In fact, decades of structural and institutional racism in D.C., and across the United States, have created pervasive and widespread racial inequities across all indicators for success, including in health, education, employment, housing, transportation, business and policing and the criminal justice system. In recent years, local policies have not corrected course but instead left Black and Brown residents further behind.
My wife and I are raising our two daughters in the house that my grandparents bought back in 1952. Over the years, D.C. has seen significant demographic and economic changes. Despite the growing prosperity, many of the people I grew up with in Stronghold can no longer afford to live here.
Racial inequities are reflected in the demographic shifts as well as in incomes and wealth. Between 2000 and 2013, D.C. had the highest percentage of gentrifying neighborhoods in the country, with more than 20,000 Black residents displaced from low-income neighborhoods. In 2016, the median household income for Black residents was less than one-third the median household income for White residents: $38,000 and $126,000, respectively. The median net worth of a White family in D.C. is 81 times greater than the median net worth of a Black family.
Far too often, a resident’s race predicts his or her ability to succeed, live a healthy life and support a family. For every D.C. resident to truly have the same opportunities to reach their full potential, we must intentionally design equitable laws that take into account the centuries of slavery, segregation and government-sanctioned discrimination against Black people.
D.C. must implement a racial equity agenda now. The D.C. Council has already laid the foundation for D.C.'s racial equity agenda. I introduced the Racial Equity Achieves Results Act (Reach Act) in January 2019 and spent nearly two years working with residents, advocates and colleagues to shape it. In December, the D.C. Council unanimously passed the Reach Act, and on Jan. 18, we launched the Council Office of Racial Equity, which will ensure that council legislation is evaluated for its impact on racial equity before passage, just as bills are evaluated for legality and fiscal impact. The Reach Act also requires the mayor to establish an office of racial equity that will use performance metrics to hold agencies accountable for eliminating racial disparities among residents. I was pleased that D.C. Mayor Muriel E. Bowser (D) announced her search for a chief equity officer.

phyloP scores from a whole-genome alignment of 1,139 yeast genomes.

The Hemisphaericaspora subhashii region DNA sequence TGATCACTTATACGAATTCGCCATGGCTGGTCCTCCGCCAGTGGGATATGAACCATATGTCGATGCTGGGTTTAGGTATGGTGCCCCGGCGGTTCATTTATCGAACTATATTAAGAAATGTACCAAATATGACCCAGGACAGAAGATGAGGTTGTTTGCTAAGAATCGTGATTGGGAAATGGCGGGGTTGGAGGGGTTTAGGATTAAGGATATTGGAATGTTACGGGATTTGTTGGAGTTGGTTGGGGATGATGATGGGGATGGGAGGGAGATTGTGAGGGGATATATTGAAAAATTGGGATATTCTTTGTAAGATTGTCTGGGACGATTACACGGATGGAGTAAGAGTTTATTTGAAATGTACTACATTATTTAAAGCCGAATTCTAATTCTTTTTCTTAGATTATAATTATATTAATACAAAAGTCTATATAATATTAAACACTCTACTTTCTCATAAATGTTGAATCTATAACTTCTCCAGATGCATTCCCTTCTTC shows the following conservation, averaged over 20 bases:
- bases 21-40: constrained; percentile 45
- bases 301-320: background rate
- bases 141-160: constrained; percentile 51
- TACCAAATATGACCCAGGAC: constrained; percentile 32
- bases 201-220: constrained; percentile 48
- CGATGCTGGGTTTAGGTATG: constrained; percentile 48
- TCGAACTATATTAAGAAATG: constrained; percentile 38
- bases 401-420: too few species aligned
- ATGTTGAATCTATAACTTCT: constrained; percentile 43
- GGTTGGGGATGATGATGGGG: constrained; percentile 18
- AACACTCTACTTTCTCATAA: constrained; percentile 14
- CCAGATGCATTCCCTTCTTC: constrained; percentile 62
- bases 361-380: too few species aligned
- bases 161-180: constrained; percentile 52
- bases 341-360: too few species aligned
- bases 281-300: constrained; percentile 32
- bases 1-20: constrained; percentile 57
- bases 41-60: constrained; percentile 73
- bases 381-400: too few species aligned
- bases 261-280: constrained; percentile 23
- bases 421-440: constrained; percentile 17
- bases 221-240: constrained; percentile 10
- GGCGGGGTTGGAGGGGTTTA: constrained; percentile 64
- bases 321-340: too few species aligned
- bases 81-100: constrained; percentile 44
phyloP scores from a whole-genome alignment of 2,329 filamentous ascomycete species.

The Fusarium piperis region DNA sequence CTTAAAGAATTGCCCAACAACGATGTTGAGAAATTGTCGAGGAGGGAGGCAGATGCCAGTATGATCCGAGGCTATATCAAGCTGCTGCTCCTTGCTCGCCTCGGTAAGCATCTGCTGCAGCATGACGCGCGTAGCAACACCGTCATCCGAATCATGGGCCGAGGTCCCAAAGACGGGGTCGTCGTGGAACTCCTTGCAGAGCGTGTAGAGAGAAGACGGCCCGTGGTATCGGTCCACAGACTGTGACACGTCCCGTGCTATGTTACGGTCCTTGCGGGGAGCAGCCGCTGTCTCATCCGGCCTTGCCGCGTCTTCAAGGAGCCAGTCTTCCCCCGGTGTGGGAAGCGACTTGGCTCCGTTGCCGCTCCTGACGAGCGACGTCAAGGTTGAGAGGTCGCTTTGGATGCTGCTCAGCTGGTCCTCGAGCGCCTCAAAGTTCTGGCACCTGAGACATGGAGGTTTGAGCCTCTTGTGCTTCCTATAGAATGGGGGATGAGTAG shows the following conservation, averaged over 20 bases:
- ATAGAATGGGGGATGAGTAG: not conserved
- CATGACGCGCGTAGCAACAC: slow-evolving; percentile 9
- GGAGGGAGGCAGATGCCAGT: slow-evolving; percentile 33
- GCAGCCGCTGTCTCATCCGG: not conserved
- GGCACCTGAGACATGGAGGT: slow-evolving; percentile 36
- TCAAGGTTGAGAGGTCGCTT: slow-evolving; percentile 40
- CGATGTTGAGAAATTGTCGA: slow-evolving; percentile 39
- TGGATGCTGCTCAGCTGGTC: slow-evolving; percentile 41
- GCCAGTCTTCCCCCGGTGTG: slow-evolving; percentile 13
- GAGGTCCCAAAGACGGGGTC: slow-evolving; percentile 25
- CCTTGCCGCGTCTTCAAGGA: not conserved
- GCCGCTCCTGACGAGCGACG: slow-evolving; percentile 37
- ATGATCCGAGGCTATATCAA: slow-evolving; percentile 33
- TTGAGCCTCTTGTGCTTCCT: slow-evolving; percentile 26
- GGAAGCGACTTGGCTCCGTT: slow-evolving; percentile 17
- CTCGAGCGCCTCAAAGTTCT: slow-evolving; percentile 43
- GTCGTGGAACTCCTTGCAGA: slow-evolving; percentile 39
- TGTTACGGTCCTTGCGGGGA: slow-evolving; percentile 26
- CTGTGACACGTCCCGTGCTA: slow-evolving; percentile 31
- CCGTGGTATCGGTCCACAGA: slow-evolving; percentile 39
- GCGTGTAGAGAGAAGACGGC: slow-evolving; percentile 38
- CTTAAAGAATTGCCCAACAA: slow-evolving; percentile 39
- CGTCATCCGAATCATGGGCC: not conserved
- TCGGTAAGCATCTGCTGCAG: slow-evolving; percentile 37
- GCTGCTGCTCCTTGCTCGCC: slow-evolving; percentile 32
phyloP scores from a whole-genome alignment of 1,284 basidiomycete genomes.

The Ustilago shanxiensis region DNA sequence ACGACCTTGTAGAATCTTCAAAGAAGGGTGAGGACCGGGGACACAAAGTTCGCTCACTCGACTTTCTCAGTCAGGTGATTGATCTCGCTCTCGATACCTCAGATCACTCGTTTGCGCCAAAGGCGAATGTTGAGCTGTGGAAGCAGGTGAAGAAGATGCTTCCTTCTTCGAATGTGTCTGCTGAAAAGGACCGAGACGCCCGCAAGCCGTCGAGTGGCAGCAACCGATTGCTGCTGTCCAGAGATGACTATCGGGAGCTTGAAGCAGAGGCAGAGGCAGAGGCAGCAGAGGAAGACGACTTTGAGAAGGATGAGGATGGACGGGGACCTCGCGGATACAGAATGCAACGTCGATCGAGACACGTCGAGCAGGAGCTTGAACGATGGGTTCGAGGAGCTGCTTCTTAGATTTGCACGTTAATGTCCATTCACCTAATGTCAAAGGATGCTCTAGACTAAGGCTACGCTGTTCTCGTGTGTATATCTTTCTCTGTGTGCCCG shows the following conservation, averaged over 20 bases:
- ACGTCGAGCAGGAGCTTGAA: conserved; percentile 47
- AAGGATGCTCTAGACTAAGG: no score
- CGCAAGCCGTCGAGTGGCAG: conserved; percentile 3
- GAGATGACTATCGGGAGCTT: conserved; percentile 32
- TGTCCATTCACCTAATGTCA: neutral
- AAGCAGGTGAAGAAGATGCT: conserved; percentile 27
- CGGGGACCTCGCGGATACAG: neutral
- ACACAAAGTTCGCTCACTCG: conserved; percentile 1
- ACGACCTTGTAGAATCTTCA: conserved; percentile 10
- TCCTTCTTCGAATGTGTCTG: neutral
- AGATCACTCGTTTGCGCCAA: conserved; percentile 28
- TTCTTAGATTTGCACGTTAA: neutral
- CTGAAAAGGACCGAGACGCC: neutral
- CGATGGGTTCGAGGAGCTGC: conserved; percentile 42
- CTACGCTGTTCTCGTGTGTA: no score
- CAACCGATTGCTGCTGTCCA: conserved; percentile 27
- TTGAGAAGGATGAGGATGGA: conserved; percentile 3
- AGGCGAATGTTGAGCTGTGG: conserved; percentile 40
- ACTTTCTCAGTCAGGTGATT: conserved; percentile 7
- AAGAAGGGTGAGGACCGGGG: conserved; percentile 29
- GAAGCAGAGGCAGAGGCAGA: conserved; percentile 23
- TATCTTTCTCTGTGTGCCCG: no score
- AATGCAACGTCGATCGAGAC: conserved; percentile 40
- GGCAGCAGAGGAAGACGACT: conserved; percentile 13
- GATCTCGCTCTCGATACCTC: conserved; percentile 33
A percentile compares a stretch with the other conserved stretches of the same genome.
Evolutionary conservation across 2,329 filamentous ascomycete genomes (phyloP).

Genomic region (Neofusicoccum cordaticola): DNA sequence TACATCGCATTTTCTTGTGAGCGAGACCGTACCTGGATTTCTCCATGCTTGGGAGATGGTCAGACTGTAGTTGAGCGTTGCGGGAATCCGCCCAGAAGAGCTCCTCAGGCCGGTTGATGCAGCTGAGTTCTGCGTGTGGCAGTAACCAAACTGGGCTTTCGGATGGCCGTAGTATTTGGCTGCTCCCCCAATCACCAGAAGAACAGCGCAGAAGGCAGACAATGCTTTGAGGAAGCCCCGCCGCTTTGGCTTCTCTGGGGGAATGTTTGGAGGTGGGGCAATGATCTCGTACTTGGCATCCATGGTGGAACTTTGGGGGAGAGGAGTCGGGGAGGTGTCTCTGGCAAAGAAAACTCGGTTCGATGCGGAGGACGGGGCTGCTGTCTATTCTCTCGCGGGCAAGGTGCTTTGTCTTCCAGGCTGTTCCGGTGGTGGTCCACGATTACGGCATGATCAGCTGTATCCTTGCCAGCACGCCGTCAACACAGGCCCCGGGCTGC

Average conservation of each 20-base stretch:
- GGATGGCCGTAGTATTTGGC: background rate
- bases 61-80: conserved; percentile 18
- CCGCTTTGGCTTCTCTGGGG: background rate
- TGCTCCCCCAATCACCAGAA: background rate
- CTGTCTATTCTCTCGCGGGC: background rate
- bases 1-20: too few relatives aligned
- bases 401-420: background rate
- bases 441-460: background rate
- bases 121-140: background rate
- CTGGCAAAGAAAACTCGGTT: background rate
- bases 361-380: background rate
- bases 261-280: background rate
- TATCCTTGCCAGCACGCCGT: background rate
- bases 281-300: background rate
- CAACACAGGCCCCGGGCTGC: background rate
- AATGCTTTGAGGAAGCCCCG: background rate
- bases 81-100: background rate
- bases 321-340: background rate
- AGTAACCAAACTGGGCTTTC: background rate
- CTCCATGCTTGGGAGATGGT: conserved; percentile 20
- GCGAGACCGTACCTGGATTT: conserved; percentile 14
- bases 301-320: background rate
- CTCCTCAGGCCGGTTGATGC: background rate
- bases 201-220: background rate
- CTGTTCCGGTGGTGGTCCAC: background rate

In addition to fully implementing the Reach Act, a racial equity agenda requires targeted investments intended to close D.C.'s racial wealth gap.
When we expand these opportunities to people who historically have been denied access, the circle of prosperity will grow. D.C. residents need Bowser to support this racial equity agenda. She must be intentional and identify opportunities to promote equity in the fiscal year 2022 budget that she submits to the council. Her budget must include substantial targeted economic investments that support Black residents, strengthen Black businesses and empower Black communities. As Brookings scholar Andre Perry recently noted, “accounting for historical discrimination doesn’t throttle white people’s economic mobility. By becoming more inclusive, we can increase the size of the proverbial pie.” One’s race and Zip code should not predict their future success.
Our government has an obligation to provide D.C. residents with the resources they need to achieve their full potential. Achieving racial equity would improve the quality of life for every D.C. resident and finally give the least among us a real fair shot.